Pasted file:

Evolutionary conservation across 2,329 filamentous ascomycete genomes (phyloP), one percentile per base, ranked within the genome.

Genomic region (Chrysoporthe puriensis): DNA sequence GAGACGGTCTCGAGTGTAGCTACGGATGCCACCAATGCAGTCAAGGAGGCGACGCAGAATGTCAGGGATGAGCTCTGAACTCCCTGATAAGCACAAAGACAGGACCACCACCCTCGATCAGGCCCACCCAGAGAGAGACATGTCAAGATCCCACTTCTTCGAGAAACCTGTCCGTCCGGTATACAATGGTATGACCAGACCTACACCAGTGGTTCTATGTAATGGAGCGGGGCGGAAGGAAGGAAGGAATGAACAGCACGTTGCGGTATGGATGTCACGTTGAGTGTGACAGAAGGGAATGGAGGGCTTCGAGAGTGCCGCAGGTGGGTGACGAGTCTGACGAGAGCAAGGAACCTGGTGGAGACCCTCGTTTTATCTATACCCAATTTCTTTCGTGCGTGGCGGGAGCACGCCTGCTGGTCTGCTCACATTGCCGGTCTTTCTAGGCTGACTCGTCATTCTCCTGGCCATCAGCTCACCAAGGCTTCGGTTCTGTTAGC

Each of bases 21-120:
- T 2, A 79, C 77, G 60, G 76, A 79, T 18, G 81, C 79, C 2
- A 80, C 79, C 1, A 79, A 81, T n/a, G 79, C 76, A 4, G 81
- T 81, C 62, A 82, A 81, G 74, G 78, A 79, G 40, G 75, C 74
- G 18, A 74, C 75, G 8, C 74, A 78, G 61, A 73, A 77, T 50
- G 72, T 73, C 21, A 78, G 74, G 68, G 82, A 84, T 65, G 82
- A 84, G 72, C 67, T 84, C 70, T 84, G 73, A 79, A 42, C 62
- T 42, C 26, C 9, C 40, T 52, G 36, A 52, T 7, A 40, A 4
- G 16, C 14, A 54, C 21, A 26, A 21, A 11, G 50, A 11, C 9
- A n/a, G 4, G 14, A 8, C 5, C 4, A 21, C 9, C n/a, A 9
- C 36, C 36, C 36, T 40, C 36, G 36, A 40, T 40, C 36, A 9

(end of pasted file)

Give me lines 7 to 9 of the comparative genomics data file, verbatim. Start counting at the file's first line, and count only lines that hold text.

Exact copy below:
- G 18, A 74, C 75, G 8, C 74, A 78, G 61, A 73, A 77, T 50
- G 72, T 73, C 21, A 78, G 74, G 68, G 82, A 84, T 65, G 82
- A 84, G 72, C 67, T 84, C 70, T 84, G 73, A 79, A 42, C 62